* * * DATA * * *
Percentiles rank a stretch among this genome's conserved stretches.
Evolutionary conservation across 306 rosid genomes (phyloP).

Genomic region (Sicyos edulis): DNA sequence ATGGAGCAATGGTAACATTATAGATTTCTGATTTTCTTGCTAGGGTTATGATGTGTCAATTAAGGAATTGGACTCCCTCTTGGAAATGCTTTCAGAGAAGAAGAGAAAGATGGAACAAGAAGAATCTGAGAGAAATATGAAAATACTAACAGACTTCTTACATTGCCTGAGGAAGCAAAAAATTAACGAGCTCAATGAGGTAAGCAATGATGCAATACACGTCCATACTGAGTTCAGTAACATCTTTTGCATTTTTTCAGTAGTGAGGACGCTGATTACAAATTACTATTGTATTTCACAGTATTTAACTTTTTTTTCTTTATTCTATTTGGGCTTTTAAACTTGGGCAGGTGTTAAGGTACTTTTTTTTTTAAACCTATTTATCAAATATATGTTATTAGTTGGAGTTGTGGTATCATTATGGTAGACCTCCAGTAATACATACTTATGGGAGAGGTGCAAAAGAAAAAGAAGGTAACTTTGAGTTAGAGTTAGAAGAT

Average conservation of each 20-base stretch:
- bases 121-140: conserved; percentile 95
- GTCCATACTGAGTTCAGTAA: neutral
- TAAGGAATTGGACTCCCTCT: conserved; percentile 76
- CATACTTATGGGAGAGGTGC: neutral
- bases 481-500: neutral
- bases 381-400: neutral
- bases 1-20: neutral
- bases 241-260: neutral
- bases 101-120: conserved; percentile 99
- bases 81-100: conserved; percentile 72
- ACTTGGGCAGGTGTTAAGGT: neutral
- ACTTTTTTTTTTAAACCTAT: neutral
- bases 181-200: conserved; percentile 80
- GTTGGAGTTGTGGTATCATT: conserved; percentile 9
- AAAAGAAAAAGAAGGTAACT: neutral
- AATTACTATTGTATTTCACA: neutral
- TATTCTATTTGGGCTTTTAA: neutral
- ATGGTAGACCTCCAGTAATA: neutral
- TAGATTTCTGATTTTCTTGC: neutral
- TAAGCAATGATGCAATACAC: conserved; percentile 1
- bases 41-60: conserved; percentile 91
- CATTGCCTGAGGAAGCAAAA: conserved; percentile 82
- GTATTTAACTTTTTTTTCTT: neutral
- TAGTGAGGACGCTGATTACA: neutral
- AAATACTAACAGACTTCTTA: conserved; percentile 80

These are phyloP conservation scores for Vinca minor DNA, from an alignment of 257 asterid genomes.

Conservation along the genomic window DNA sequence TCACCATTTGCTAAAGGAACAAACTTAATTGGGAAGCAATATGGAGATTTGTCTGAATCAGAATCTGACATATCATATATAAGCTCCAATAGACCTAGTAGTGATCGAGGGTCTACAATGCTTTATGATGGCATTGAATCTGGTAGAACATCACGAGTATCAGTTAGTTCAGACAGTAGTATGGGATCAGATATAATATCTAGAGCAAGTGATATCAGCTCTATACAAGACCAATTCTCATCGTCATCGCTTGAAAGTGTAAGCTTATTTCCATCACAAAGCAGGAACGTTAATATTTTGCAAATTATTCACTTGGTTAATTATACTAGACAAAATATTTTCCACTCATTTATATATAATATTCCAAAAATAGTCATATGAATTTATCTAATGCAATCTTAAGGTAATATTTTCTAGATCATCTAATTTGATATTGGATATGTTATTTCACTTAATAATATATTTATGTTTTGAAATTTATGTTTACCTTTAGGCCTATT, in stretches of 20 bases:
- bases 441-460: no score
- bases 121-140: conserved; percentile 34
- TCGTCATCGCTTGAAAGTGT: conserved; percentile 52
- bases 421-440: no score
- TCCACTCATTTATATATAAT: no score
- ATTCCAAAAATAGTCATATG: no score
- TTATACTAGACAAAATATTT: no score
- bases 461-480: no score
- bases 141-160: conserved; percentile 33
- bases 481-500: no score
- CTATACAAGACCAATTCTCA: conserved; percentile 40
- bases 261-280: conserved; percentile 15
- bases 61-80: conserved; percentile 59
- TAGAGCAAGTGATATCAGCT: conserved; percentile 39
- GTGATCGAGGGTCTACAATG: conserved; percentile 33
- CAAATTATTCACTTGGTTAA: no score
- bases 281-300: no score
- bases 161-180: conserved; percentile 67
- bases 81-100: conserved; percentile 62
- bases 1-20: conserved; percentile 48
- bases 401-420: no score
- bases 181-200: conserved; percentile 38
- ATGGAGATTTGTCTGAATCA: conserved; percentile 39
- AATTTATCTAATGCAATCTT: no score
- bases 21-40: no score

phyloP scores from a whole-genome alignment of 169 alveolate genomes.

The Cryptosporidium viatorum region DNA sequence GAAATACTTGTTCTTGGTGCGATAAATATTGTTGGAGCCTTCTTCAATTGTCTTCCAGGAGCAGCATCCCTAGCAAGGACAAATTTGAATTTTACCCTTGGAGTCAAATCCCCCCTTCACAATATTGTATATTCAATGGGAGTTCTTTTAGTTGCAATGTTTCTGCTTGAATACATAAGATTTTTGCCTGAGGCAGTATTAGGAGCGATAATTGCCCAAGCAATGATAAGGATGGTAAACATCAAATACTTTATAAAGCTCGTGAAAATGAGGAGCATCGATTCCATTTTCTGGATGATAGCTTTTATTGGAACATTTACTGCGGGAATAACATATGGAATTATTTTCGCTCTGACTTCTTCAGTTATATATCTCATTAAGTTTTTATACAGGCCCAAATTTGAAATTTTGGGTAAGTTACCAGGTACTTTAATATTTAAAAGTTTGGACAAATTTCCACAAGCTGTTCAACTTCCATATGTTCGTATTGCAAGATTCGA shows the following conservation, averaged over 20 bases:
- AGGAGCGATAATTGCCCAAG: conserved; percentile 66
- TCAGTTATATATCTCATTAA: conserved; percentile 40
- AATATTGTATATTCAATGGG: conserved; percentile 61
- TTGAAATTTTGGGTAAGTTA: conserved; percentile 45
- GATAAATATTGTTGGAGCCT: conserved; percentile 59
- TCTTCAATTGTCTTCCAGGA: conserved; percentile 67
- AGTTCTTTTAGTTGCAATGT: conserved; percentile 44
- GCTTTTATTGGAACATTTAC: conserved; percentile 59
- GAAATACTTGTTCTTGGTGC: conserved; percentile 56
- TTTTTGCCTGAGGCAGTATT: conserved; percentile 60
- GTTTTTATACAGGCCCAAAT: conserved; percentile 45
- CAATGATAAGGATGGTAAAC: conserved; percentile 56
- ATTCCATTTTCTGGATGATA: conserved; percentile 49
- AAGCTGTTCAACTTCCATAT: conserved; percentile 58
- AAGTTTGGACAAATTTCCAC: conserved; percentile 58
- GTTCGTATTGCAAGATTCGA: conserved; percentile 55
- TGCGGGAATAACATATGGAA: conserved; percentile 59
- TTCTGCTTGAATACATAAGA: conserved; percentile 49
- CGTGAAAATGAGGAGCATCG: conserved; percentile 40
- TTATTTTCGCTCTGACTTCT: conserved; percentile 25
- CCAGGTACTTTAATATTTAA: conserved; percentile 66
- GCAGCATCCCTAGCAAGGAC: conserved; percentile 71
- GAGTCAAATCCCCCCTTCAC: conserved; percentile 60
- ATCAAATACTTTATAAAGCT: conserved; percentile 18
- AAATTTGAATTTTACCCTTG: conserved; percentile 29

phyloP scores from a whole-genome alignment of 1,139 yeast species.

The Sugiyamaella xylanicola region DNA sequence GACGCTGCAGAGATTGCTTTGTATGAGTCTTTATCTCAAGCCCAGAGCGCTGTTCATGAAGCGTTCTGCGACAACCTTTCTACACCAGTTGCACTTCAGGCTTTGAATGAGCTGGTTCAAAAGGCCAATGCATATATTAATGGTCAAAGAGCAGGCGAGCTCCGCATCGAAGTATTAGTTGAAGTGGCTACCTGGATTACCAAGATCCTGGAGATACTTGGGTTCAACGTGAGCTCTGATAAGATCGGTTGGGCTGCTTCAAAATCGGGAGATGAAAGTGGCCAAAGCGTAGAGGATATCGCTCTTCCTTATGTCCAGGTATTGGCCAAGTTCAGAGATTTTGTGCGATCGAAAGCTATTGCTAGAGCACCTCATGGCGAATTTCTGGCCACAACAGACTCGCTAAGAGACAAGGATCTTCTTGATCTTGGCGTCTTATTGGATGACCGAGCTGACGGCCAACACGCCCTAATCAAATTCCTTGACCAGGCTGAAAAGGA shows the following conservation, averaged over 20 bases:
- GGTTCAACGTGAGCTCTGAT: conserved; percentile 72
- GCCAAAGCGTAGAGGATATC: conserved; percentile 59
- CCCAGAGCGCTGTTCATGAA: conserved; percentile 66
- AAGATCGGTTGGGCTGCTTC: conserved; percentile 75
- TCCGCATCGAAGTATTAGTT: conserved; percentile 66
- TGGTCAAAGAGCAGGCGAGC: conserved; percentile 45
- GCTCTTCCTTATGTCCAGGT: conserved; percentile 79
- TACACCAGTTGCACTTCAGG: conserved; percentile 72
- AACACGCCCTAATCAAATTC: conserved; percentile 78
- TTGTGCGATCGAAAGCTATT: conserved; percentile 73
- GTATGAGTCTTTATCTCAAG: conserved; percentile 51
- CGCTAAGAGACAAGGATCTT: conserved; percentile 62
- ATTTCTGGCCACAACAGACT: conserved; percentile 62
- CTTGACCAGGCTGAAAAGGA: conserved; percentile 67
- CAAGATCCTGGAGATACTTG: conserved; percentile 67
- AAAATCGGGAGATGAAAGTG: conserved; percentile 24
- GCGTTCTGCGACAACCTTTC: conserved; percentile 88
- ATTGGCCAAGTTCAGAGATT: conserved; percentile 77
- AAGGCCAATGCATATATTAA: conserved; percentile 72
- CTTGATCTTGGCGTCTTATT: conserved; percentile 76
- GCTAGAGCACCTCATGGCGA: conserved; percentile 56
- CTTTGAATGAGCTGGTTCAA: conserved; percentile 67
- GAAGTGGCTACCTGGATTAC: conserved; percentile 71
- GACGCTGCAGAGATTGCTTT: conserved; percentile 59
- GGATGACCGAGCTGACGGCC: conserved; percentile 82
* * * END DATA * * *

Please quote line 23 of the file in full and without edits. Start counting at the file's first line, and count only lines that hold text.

- TAGATTTCTGATTTTCTTGC: neutral